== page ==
Like “In the Heights,” the recent happy musical set in New York’s Washington Heights, “South Street,” the new musical that had its world premiere this week at the Pasadena Playhouse, also glorifies a classic neighborhood.
The setting is Philadelphia, home of the Phillies, the cheesesteak sandwich, and Sammy’s Place. This last being an old firehouse turned strip-joint, and now a local saloon owned by Sammy Silverstein and frequented by a large group of neighborhood regulars.
In fact, the first thing that strikes you about this production is the huge cast: some 27 fabulous singers and dancers. You just don’t see that many performers on one stage any more. Kudos to director Roger Castellano who keeps them all moving with ease.
The second thing you notice is Andy Walmsley’s beautiful sets. First, the street itself, with all its signs and posters, and then an all-purpose swivel that turns the stage into the inside of Sammy’s Place. It’s a little seedy, but framed by huge arched windows (remember, this used to be a firehouse), and beautifully lit and shadowed by lighting designer Brian Monahan.
“South Street” has a simple and predictable plot, written by Craig Carlisle, that is mainly a device to hang Richard Addrisi’s tuneful songs on. (Some really lovely, some less so.) As the story begins, a pretty girl, Cloe (Maria Eberline) and her younger brother Norton (Andy Scott Harris) wander into the bar looking for their aunt. The aunt is not to be found, but Sammy (Tom Shelton) and his wife Sybil (Valerie Perri) offer the two young people a room to stay in “until they get settled.”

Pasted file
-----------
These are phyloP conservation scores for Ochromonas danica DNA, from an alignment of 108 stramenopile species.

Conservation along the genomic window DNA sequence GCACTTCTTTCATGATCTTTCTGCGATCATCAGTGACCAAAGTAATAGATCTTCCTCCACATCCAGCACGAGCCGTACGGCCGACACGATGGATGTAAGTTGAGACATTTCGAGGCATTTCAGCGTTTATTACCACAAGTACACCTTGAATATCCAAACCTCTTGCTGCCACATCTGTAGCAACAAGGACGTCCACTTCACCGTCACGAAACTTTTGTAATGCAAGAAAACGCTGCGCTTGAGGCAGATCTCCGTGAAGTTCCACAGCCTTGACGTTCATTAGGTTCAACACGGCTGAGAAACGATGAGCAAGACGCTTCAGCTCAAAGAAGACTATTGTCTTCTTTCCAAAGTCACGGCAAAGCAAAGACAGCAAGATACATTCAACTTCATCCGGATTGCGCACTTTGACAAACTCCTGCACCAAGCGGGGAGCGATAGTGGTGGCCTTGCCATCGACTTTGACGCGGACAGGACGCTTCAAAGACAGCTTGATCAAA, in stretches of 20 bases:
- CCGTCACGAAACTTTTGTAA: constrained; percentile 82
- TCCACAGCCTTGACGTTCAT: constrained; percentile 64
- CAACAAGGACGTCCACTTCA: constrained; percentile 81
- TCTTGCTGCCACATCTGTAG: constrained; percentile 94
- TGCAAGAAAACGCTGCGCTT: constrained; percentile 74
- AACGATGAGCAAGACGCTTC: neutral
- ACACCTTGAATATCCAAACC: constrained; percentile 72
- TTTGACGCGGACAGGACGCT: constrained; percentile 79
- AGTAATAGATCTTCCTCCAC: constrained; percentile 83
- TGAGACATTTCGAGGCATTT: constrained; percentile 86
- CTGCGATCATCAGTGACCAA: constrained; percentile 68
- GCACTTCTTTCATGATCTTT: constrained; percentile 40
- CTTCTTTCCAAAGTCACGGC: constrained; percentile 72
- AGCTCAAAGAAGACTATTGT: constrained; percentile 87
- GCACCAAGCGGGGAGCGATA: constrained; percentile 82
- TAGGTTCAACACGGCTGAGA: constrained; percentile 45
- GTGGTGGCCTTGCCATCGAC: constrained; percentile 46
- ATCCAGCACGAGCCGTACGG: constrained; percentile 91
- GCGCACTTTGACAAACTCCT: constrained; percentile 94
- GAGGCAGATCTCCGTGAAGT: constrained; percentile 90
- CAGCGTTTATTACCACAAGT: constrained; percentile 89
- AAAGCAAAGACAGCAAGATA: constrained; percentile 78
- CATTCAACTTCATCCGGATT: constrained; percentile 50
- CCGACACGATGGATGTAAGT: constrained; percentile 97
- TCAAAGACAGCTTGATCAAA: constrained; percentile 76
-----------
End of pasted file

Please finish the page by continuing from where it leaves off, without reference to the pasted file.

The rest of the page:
Noticing that Sammy and Sybil are in the middle of auditioning new dancers, Cloe does an impromptu pole-dance and lands herself a job. And the interest of the bar’s talented musician, Johnny (Brent Schindele).
Several songs and dances later, Cloe and Johnny are lovers and Cloe has become the bar’s hostess and manager. And Sammy has decided to provide a little oomph by initiating an annual Full Moon Festival and a dance contest.
And so it goes. By the second act, Sammy has died and left the bar to Cloe. His wife Sybil has retired to “Boca” and Johnny has gone off to become a rich and famous rock star, but all the rest of the regulars are still there dancing up a storm.
Choreographer Dana Solimando has provided just about every type of dance except ballet. There’s everything from modern dances with “moves” to a smooth tango to acrobatic displays. All fun to watch.
There are love songs, most notably “You and I,” and “Forever on My Mind,” and funny songs: Sybil’s showstopper “You Gotta Have Class,” and “No More Polyester.” There’s also a robust friendship song sung by Sammy and his friend Lou (Harrison White). All sung by actors with particularly fine voices, well directed by music director Michael Borth, who conducts the 13-piece orchestra.
In addition, costume designer Kate Bergh enhances the mood with some weirdly tacky ensembles that are just right for the clientele: mixed plaids and stripes, multi-colored layered tops, tights and boots, high heels and tee shirts and boas, oh my! There’s even a multi-ruffled, puffed-sleeved, hoop-skirted ensemble for one of the girls to wear as a bridesmaid to a wedding. As she rushes around, frantically getting ready, one of the men stops her short with the line, “What’s the matter? Is Tara burning?”
“South Street,” a truly feel-good musical, will continue at the Pasadena Playhouse, 39 South El Molino Ave., in Pasadena, Tuesdays through Fridays at 8 p.m., Saturdays at 4 and 8 p.m., and Sundays at 2 and 7 p.m. through Oct. 16.
Call (626) 356-7529 for tickets.
Cynthia Citron can be reached at email@example.com.